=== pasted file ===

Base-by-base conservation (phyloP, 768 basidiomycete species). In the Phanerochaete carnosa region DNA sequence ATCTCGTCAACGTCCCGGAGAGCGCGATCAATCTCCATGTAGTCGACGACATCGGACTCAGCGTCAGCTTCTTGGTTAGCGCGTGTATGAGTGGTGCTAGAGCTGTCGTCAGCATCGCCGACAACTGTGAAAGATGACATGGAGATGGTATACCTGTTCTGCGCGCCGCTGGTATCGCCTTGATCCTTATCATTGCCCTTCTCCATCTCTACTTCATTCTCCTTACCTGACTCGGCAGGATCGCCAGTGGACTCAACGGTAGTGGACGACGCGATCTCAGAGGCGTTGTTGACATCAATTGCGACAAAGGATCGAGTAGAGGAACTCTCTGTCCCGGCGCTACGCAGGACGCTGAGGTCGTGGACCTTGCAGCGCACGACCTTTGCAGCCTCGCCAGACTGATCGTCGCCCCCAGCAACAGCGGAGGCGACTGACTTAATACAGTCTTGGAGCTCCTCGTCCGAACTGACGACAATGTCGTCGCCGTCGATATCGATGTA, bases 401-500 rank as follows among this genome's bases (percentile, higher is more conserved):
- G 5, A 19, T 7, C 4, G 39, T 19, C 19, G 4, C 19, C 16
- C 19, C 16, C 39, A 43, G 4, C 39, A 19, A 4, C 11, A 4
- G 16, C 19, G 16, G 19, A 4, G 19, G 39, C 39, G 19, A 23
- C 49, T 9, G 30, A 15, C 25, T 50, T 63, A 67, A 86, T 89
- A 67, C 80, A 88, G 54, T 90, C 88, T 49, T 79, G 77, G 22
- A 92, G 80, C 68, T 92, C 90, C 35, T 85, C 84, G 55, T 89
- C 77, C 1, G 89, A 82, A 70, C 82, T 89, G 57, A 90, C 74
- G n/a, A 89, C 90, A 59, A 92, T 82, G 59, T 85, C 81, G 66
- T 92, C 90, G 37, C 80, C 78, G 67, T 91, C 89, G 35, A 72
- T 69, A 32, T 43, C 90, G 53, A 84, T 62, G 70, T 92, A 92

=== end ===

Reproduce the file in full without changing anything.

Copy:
Base-by-base conservation (phyloP, 768 basidiomycete species). In the Phanerochaete carnosa region DNA sequence ATCTCGTCAACGTCCCGGAGAGCGCGATCAATCTCCATGTAGTCGACGACATCGGACTCAGCGTCAGCTTCTTGGTTAGCGCGTGTATGAGTGGTGCTAGAGCTGTCGTCAGCATCGCCGACAACTGTGAAAGATGACATGGAGATGGTATACCTGTTCTGCGCGCCGCTGGTATCGCCTTGATCCTTATCATTGCCCTTCTCCATCTCTACTTCATTCTCCTTACCTGACTCGGCAGGATCGCCAGTGGACTCAACGGTAGTGGACGACGCGATCTCAGAGGCGTTGTTGACATCAATTGCGACAAAGGATCGAGTAGAGGAACTCTCTGTCCCGGCGCTACGCAGGACGCTGAGGTCGTGGACCTTGCAGCGCACGACCTTTGCAGCCTCGCCAGACTGATCGTCGCCCCCAGCAACAGCGGAGGCGACTGACTTAATACAGTCTTGGAGCTCCTCGTCCGAACTGACGACAATGTCGTCGCCGTCGATATCGATGTA, bases 401-500 rank as follows among this genome's bases (percentile, higher is more conserved):
- G 5, A 19, T 7, C 4, G 39, T 19, C 19, G 4, C 19, C 16
- C 19, C 16, C 39, A 43, G 4, C 39, A 19, A 4, C 11, A 4
- G 16, C 19, G 16, G 19, A 4, G 19, G 39, C 39, G 19, A 23
- C 49, T 9, G 30, A 15, C 25, T 50, T 63, A 67, A 86, T 89
- A 67, C 80, A 88, G 54, T 90, C 88, T 49, T 79, G 77, G 22
- A 92, G 80, C 68, T 92, C 90, C 35, T 85, C 84, G 55, T 89
- C 77, C 1, G 89, A 82, A 70, C 82, T 89, G 57, A 90, C 74
- G n/a, A 89, C 90, A 59, A 92, T 82, G 59, T 85, C 81, G 66
- T 92, C 90, G 37, C 80, C 78, G 67, T 91, C 89, G 35, A 72
- T 69, A 32, T 43, C 90, G 53, A 84, T 62, G 70, T 92, A 92